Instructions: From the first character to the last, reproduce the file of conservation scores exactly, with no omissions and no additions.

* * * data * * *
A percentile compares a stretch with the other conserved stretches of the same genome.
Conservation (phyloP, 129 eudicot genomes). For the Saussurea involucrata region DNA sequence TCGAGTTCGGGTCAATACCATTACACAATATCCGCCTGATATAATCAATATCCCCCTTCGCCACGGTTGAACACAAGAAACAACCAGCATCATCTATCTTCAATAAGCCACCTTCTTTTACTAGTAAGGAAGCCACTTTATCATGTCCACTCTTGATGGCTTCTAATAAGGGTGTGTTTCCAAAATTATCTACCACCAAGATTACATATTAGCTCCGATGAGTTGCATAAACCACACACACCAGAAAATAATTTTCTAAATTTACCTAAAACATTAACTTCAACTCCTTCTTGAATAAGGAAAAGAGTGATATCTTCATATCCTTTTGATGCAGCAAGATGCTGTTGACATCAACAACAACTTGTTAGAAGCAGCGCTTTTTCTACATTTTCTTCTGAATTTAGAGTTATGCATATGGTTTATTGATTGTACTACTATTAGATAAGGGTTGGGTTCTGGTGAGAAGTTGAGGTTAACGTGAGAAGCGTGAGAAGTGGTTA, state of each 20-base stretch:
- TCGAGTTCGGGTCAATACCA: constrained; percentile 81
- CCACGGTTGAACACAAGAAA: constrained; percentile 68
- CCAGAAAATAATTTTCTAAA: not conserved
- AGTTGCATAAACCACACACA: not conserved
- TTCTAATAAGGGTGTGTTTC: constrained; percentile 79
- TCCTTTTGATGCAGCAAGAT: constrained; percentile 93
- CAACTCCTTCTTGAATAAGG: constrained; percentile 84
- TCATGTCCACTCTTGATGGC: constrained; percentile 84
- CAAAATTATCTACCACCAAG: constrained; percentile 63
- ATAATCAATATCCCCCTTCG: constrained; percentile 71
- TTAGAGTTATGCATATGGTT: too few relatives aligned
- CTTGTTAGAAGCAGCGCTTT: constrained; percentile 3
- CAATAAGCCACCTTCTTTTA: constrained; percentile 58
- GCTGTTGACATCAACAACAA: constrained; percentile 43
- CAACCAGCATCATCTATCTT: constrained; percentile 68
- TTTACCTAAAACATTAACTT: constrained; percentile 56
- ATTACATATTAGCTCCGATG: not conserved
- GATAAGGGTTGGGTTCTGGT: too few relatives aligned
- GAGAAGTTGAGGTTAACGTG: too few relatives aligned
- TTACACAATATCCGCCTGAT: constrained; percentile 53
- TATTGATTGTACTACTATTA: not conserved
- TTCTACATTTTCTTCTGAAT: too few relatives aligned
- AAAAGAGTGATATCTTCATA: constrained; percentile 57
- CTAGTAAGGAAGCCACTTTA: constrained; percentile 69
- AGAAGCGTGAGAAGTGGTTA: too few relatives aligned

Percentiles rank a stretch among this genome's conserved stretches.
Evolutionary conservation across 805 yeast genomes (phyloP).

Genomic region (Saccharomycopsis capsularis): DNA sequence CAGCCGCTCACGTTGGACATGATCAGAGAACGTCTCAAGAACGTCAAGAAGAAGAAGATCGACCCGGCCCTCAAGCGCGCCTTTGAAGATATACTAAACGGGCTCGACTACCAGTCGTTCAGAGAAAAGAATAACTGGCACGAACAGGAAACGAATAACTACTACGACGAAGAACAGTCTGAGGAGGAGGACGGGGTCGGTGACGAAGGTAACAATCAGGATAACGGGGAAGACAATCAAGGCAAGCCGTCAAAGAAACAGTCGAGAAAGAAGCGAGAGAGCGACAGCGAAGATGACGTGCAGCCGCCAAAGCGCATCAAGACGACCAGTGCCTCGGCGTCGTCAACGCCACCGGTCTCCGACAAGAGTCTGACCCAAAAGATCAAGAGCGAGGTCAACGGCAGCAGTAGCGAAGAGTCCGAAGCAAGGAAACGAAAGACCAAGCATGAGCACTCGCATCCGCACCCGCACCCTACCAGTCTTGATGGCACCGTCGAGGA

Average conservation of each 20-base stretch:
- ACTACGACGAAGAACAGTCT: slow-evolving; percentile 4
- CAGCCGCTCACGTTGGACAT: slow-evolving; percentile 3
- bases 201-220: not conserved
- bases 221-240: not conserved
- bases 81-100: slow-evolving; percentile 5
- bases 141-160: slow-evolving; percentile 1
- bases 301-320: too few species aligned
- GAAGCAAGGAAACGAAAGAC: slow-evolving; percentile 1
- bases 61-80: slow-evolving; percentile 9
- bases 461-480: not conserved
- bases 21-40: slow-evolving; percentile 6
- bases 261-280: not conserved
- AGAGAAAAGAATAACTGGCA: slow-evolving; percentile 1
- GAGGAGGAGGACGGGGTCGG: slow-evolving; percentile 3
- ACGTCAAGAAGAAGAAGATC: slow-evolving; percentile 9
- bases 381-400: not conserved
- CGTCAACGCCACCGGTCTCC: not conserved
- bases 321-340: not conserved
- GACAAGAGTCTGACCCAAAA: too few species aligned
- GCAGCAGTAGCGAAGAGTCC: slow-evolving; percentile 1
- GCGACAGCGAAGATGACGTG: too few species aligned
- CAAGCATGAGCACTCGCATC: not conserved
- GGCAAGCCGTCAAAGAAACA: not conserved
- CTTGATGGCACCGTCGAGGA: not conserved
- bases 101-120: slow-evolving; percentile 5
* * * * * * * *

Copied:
A percentile compares a stretch with the other conserved stretches of the same genome.
Conservation (phyloP, 129 eudicot genomes). For the Saussurea involucrata region DNA sequence TCGAGTTCGGGTCAATACCATTACACAATATCCGCCTGATATAATCAATATCCCCCTTCGCCACGGTTGAACACAAGAAACAACCAGCATCATCTATCTTCAATAAGCCACCTTCTTTTACTAGTAAGGAAGCCACTTTATCATGTCCACTCTTGATGGCTTCTAATAAGGGTGTGTTTCCAAAATTATCTACCACCAAGATTACATATTAGCTCCGATGAGTTGCATAAACCACACACACCAGAAAATAATTTTCTAAATTTACCTAAAACATTAACTTCAACTCCTTCTTGAATAAGGAAAAGAGTGATATCTTCATATCCTTTTGATGCAGCAAGATGCTGTTGACATCAACAACAACTTGTTAGAAGCAGCGCTTTTTCTACATTTTCTTCTGAATTTAGAGTTATGCATATGGTTTATTGATTGTACTACTATTAGATAAGGGTTGGGTTCTGGTGAGAAGTTGAGGTTAACGTGAGAAGCGTGAGAAGTGGTTA, state of each 20-base stretch:
- TCGAGTTCGGGTCAATACCA: constrained; percentile 81
- CCACGGTTGAACACAAGAAA: constrained; percentile 68
- CCAGAAAATAATTTTCTAAA: not conserved
- AGTTGCATAAACCACACACA: not conserved
- TTCTAATAAGGGTGTGTTTC: constrained; percentile 79
- TCCTTTTGATGCAGCAAGAT: constrained; percentile 93
- CAACTCCTTCTTGAATAAGG: constrained; percentile 84
- TCATGTCCACTCTTGATGGC: constrained; percentile 84
- CAAAATTATCTACCACCAAG: constrained; percentile 63
- ATAATCAATATCCCCCTTCG: constrained; percentile 71
- TTAGAGTTATGCATATGGTT: too few relatives aligned
- CTTGTTAGAAGCAGCGCTTT: constrained; percentile 3
- CAATAAGCCACCTTCTTTTA: constrained; percentile 58
- GCTGTTGACATCAACAACAA: constrained; percentile 43
- CAACCAGCATCATCTATCTT: constrained; percentile 68
- TTTACCTAAAACATTAACTT: constrained; percentile 56
- ATTACATATTAGCTCCGATG: not conserved
- GATAAGGGTTGGGTTCTGGT: too few relatives aligned
- GAGAAGTTGAGGTTAACGTG: too few relatives aligned
- TTACACAATATCCGCCTGAT: constrained; percentile 53
- TATTGATTGTACTACTATTA: not conserved
- TTCTACATTTTCTTCTGAAT: too few relatives aligned
- AAAAGAGTGATATCTTCATA: constrained; percentile 57
- CTAGTAAGGAAGCCACTTTA: constrained; percentile 69
- AGAAGCGTGAGAAGTGGTTA: too few relatives aligned

Percentiles rank a stretch among this genome's conserved stretches.
Evolutionary conservation across 805 yeast genomes (phyloP).

Genomic region (Saccharomycopsis capsularis): DNA sequence CAGCCGCTCACGTTGGACATGATCAGAGAACGTCTCAAGAACGTCAAGAAGAAGAAGATCGACCCGGCCCTCAAGCGCGCCTTTGAAGATATACTAAACGGGCTCGACTACCAGTCGTTCAGAGAAAAGAATAACTGGCACGAACAGGAAACGAATAACTACTACGACGAAGAACAGTCTGAGGAGGAGGACGGGGTCGGTGACGAAGGTAACAATCAGGATAACGGGGAAGACAATCAAGGCAAGCCGTCAAAGAAACAGTCGAGAAAGAAGCGAGAGAGCGACAGCGAAGATGACGTGCAGCCGCCAAAGCGCATCAAGACGACCAGTGCCTCGGCGTCGTCAACGCCACCGGTCTCCGACAAGAGTCTGACCCAAAAGATCAAGAGCGAGGTCAACGGCAGCAGTAGCGAAGAGTCCGAAGCAAGGAAACGAAAGACCAAGCATGAGCACTCGCATCCGCACCCGCACCCTACCAGTCTTGATGGCACCGTCGAGGA

Average conservation of each 20-base stretch:
- ACTACGACGAAGAACAGTCT: slow-evolving; percentile 4
- CAGCCGCTCACGTTGGACAT: slow-evolving; percentile 3
- bases 201-220: not conserved
- bases 221-240: not conserved
- bases 81-100: slow-evolving; percentile 5
- bases 141-160: slow-evolving; percentile 1
- bases 301-320: too few species aligned
- GAAGCAAGGAAACGAAAGAC: slow-evolving; percentile 1
- bases 61-80: slow-evolving; percentile 9
- bases 461-480: not conserved
- bases 21-40: slow-evolving; percentile 6
- bases 261-280: not conserved
- AGAGAAAAGAATAACTGGCA: slow-evolving; percentile 1
- GAGGAGGAGGACGGGGTCGG: slow-evolving; percentile 3
- ACGTCAAGAAGAAGAAGATC: slow-evolving; percentile 9
- bases 381-400: not conserved
- CGTCAACGCCACCGGTCTCC: not conserved
- bases 321-340: not conserved
- GACAAGAGTCTGACCCAAAA: too few species aligned
- GCAGCAGTAGCGAAGAGTCC: slow-evolving; percentile 1
- GCGACAGCGAAGATGACGTG: too few species aligned
- CAAGCATGAGCACTCGCATC: not conserved
- GGCAAGCCGTCAAAGAAACA: not conserved
- CTTGATGGCACCGTCGAGGA: not conserved
- bases 101-120: slow-evolving; percentile 5